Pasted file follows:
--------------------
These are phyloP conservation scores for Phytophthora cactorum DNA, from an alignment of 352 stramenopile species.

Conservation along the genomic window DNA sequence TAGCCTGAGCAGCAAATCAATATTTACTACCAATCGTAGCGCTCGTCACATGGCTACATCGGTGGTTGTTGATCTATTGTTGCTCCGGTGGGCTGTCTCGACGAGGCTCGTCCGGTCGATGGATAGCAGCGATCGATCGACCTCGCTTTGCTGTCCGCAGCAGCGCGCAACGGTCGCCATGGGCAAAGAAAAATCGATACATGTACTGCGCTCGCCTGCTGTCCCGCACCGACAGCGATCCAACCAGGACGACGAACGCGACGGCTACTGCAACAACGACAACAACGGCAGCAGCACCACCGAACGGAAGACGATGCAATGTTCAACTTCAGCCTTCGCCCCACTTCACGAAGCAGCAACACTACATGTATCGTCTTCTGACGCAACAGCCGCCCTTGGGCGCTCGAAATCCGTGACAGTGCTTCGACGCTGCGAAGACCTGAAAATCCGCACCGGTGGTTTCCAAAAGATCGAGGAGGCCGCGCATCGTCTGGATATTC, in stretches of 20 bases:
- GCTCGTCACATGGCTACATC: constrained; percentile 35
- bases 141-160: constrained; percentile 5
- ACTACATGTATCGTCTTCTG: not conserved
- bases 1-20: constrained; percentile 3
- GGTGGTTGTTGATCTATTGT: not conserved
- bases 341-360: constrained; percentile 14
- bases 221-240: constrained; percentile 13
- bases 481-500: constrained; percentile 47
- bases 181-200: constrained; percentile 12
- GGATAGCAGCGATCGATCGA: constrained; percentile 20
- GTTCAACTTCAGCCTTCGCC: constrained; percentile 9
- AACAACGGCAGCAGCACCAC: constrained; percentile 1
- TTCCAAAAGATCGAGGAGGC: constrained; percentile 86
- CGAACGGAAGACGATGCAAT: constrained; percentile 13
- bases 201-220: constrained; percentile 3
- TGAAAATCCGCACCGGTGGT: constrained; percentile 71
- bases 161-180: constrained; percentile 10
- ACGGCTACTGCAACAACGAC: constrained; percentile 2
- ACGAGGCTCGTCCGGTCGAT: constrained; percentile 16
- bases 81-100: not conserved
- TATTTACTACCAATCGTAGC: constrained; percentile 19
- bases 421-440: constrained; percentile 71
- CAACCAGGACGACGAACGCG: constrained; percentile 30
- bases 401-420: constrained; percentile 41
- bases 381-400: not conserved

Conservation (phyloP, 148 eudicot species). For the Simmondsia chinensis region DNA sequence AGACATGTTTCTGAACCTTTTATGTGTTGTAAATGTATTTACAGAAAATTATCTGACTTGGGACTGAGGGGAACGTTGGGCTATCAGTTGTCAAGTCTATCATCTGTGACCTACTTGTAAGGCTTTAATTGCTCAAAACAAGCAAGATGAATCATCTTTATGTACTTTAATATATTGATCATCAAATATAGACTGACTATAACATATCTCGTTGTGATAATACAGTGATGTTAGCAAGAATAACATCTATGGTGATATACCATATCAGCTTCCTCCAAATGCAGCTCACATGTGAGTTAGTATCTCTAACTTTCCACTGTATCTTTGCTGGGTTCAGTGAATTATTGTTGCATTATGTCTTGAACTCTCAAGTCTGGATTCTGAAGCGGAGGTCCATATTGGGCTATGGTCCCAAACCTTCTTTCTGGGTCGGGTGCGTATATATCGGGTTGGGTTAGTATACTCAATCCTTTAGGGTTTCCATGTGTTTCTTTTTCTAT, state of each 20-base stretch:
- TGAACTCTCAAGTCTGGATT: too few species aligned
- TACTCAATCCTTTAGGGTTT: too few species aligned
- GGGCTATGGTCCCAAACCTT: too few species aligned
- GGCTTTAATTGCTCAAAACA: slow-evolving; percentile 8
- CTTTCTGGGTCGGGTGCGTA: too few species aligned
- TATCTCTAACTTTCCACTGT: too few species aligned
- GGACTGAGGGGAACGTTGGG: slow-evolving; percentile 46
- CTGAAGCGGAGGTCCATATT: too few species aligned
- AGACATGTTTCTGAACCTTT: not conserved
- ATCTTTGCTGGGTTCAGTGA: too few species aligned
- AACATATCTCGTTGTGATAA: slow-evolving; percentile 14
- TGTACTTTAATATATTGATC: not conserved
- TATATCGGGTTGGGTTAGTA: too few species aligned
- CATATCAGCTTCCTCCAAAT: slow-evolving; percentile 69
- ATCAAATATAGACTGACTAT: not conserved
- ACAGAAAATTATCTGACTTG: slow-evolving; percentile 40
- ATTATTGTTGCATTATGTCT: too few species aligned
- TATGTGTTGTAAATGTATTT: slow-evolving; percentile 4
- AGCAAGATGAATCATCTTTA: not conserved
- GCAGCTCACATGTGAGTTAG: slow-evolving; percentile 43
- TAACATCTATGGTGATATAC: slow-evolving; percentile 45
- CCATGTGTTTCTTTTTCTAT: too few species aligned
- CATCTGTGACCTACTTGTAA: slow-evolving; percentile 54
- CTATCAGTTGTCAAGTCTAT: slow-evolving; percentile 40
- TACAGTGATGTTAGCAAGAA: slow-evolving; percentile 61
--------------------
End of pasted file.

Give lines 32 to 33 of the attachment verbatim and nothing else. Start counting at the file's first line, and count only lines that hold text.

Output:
- GGCTTTAATTGCTCAAAACA: slow-evolving; percentile 8
- CTTTCTGGGTCGGGTGCGTA: too few species aligned